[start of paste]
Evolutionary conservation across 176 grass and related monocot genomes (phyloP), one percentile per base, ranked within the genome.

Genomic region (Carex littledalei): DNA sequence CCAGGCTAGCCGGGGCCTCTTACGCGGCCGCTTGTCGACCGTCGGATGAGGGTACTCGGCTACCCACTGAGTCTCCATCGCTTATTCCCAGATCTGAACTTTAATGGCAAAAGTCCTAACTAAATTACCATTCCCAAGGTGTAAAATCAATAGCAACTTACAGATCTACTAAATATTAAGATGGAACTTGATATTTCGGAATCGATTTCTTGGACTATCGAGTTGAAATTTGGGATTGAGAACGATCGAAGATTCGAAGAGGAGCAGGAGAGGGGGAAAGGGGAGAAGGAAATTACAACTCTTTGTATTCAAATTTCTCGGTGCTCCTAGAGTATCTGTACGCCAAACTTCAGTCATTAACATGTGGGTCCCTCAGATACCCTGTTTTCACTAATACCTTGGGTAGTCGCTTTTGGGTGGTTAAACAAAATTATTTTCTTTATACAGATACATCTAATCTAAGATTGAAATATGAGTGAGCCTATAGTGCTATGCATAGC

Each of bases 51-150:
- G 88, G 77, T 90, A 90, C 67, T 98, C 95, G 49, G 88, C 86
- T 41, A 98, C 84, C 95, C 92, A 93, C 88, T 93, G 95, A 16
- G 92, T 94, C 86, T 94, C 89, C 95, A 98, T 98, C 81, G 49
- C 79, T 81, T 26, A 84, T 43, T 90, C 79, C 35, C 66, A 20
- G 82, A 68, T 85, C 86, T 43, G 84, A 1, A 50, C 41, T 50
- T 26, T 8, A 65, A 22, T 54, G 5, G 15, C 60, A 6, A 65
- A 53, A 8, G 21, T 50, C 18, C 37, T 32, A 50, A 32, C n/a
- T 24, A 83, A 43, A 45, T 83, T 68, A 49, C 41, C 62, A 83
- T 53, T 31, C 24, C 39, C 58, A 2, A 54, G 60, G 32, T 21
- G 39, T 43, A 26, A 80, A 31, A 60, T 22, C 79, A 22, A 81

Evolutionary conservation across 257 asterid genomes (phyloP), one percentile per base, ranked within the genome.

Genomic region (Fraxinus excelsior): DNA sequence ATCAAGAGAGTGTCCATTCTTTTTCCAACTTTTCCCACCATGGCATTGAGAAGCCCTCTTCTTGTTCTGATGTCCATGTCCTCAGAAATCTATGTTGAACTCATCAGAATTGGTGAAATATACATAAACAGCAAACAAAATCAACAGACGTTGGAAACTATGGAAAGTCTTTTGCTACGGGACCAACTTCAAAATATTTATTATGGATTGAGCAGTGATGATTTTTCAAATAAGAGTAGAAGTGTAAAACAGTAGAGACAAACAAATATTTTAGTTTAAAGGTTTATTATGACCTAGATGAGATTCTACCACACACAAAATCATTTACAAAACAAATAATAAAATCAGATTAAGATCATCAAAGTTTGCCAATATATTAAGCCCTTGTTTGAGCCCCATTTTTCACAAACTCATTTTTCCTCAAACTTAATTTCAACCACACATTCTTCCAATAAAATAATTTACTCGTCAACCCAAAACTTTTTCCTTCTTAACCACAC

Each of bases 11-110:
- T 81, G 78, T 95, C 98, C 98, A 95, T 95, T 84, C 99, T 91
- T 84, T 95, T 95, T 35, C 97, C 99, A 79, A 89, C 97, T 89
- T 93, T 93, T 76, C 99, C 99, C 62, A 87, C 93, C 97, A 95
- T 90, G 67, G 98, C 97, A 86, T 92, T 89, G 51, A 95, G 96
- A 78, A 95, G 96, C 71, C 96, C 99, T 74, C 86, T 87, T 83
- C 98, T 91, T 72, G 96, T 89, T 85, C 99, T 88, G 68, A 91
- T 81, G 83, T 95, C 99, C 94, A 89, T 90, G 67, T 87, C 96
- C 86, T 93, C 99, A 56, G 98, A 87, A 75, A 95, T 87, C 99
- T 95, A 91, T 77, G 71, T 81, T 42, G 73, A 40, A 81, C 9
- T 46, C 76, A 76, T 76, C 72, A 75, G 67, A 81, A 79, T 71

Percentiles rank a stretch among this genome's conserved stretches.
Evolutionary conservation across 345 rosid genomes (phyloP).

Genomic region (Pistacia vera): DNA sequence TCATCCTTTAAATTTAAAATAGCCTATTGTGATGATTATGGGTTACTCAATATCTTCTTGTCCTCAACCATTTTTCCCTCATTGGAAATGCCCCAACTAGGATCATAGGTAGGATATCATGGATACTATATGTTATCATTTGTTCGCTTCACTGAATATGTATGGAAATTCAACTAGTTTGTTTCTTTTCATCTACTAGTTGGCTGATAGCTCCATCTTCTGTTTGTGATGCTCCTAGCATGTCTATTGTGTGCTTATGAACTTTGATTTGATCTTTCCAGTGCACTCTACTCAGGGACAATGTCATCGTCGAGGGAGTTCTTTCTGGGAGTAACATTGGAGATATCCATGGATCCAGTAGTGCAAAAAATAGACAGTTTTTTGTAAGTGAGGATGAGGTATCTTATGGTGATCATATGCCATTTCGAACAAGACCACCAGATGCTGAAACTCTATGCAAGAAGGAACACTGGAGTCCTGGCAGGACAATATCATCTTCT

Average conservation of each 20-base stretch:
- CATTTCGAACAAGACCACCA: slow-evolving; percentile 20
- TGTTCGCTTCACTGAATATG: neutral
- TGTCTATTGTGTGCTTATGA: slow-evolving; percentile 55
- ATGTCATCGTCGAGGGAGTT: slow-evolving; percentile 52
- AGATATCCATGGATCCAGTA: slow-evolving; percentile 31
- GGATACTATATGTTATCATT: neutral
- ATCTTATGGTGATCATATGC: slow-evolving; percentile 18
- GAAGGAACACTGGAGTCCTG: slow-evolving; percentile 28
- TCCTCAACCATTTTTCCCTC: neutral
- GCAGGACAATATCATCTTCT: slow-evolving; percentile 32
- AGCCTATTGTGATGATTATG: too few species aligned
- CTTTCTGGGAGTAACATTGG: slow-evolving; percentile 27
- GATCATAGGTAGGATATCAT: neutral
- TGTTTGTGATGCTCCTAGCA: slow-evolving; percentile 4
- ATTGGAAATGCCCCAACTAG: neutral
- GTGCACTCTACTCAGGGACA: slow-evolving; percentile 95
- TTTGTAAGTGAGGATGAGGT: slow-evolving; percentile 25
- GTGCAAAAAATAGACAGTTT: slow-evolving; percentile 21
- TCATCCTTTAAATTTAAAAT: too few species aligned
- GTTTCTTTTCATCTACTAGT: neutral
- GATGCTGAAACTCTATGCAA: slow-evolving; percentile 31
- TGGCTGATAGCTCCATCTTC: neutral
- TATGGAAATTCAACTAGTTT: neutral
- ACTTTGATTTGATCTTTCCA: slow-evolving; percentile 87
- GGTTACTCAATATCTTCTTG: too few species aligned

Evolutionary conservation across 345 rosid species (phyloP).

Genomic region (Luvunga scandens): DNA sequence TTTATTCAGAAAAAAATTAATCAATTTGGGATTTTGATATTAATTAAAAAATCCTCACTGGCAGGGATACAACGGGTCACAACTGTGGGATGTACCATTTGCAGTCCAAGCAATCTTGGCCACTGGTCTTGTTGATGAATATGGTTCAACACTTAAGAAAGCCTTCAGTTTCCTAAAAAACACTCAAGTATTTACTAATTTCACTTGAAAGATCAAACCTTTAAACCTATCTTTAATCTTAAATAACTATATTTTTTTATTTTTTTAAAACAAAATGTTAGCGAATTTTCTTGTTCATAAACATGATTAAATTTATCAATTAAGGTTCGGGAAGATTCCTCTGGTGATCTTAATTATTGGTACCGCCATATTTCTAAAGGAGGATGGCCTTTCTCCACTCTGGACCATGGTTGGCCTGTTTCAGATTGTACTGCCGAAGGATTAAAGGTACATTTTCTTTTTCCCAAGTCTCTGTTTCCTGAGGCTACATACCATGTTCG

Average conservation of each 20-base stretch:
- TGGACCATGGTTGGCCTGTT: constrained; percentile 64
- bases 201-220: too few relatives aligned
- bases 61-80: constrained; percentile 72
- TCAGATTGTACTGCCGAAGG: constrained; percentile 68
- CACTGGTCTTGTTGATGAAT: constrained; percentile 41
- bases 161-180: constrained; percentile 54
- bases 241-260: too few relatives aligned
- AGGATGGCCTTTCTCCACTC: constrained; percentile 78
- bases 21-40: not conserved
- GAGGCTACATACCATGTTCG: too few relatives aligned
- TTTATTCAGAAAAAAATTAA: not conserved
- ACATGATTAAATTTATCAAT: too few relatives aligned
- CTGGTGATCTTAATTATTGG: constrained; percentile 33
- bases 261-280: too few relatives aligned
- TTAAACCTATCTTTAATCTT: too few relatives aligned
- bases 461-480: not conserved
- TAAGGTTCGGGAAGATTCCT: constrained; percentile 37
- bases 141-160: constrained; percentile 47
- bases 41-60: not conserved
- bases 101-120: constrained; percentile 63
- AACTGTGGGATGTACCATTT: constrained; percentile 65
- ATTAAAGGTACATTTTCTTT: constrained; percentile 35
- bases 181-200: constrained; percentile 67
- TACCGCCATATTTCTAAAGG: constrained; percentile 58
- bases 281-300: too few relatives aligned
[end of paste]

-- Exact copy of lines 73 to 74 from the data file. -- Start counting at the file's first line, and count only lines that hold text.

- TTAAACCTATCTTTAATCTT: too few relatives aligned
- bases 461-480: not conserved